I’ve been seesawing with myself on Street Kings since… well, since I was sitting in the screening room watching it. It’s not an easy movie to recommend — I can’t honestly be totally gung-ho on it — but it’s not an easy movie to dismiss, either.
So, Go’s three interconnected tales follow a diverse group of Los Angeles twentysomethings as their lives bang up against one another in a scenario that’s the 90s in a nutshell, from the Xer point of view: sex and danger that’s both exciting and terrifying (the clever script uses the word ‘go’ both in the imperative, let’s-get-out-of-here sense and also in the imperative, orgasmic sense, as a synonym for ‘come’). And is if to demonstrate typical Xer cynicism, it all happens while holly jolly Christmas passes by practically unnoticed in the background.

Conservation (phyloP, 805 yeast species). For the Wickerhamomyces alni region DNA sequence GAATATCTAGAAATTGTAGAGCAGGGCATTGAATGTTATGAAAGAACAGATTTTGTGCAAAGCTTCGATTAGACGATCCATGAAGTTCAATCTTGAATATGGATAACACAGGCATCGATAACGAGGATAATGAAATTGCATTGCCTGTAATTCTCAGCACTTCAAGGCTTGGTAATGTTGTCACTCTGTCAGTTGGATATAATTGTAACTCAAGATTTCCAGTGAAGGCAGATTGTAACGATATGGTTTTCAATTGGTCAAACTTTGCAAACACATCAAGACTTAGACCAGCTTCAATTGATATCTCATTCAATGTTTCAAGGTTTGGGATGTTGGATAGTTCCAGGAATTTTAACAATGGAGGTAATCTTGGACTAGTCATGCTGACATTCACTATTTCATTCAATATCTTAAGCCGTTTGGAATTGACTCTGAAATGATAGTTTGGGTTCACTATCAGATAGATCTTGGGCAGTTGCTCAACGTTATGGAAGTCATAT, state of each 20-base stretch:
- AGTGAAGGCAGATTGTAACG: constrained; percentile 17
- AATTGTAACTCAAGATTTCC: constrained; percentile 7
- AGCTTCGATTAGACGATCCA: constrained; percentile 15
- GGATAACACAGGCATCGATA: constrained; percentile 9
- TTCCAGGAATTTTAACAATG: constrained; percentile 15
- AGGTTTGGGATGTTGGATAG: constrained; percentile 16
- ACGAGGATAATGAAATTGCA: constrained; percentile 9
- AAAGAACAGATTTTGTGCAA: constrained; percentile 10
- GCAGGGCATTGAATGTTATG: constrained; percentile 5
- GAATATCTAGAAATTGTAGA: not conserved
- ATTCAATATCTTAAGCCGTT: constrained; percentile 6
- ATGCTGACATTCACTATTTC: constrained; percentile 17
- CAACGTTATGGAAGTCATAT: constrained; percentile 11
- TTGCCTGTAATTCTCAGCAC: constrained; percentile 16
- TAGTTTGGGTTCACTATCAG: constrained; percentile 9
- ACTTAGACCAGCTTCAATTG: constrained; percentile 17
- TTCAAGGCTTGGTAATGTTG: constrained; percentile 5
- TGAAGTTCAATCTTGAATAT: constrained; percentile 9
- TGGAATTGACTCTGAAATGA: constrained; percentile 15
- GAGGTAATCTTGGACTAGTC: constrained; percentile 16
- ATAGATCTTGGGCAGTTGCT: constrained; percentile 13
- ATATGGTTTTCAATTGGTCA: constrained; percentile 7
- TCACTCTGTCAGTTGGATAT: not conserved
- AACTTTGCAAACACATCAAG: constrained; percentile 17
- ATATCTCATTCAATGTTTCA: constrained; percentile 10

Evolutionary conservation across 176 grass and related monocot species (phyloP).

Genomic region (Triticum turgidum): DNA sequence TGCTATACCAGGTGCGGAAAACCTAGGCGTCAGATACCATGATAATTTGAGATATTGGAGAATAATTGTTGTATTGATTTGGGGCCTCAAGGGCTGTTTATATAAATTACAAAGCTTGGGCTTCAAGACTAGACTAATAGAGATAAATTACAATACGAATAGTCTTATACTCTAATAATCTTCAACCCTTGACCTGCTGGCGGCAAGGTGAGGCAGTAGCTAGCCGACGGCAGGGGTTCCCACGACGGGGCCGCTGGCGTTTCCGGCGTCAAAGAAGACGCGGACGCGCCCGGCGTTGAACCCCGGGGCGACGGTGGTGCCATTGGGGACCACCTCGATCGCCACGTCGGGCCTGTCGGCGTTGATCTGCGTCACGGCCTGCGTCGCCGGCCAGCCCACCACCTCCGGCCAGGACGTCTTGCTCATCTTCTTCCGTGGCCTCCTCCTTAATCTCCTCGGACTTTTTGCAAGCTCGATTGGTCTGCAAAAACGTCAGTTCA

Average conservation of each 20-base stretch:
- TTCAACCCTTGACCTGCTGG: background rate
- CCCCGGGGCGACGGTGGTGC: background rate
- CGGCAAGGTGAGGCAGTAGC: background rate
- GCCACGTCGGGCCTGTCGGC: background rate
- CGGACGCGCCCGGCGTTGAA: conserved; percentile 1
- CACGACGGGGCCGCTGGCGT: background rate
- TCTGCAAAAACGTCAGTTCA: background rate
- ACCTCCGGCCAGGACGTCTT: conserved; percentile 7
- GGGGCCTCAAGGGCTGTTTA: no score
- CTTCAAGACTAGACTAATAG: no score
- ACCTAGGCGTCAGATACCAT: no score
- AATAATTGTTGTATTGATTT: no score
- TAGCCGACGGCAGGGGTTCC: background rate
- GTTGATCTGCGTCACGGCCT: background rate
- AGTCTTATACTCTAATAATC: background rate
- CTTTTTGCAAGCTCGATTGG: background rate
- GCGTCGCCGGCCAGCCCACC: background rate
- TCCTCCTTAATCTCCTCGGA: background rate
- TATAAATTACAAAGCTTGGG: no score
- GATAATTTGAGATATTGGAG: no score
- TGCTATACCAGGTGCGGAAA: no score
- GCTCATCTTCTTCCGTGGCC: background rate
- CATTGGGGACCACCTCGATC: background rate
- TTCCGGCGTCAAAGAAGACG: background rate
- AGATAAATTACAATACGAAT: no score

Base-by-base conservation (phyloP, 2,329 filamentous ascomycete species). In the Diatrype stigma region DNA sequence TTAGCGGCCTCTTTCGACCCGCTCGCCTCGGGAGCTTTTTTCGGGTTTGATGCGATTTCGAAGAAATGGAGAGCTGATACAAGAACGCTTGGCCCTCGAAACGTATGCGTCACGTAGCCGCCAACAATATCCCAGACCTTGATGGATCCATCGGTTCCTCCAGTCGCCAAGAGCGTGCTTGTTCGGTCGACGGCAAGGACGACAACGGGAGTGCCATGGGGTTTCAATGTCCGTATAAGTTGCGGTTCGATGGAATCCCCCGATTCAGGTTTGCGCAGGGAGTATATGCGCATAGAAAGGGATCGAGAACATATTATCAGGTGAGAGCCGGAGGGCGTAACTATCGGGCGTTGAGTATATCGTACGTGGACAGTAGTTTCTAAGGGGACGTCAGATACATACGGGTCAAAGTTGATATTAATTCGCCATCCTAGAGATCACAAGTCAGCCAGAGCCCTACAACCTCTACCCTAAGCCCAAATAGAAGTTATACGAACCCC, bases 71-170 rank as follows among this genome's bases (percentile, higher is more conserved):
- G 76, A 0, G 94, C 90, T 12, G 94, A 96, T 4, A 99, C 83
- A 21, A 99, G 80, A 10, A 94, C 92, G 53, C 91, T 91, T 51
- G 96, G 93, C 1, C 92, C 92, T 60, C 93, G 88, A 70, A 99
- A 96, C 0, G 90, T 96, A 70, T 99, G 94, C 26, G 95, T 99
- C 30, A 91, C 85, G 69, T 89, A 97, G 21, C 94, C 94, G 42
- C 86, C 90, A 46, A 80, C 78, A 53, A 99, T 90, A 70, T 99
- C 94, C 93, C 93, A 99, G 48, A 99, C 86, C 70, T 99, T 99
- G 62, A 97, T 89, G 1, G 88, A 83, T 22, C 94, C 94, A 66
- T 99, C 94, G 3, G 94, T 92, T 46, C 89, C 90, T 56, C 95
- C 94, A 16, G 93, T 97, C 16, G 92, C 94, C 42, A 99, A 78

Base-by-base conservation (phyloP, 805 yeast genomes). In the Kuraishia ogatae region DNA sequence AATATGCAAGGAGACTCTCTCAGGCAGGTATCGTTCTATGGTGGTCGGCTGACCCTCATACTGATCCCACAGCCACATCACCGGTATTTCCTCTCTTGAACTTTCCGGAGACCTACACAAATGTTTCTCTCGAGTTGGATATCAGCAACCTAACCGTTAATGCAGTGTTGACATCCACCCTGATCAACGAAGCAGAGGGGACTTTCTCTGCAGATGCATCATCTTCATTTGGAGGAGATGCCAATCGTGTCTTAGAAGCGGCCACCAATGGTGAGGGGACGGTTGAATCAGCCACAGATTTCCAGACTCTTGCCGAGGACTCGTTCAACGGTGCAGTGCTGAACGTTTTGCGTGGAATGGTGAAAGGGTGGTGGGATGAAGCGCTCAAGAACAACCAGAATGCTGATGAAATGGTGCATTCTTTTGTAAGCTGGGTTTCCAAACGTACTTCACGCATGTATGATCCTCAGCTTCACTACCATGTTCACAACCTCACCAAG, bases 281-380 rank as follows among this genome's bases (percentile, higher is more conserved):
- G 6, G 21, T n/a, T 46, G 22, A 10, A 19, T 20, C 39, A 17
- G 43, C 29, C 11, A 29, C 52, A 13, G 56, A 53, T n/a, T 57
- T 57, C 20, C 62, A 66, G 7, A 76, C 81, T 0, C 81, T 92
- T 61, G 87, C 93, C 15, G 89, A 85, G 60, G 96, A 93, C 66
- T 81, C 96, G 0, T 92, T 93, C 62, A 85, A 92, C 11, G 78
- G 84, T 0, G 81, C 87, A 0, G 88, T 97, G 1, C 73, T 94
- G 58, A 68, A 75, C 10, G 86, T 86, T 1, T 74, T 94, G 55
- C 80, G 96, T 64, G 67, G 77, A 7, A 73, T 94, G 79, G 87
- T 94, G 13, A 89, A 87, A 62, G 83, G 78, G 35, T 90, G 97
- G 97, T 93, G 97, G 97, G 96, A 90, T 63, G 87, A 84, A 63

I was not looking forward to watching Paulie, expecting the usual sitcomish antics that seem to pass for family viewing these days, so I was delighted to find an old-fashioned — in the best way — kind of movie. Disney used to make movies like this: uncynical but with a bit of an edge, wholesome without making you want to gag, sweet without sending you into a diabetic coma. Before Disney’s live action movies sunk to the level of a UPN sitcom, you could count on family films like Paulie (a Dreamworks release) to allow the bad guy (here, the lab director played by Bruce Davison) to be redeemed simply by witnessing an unselfish act, and to let you bawl your eyes out without feeling silly as only sentiment animal stories can.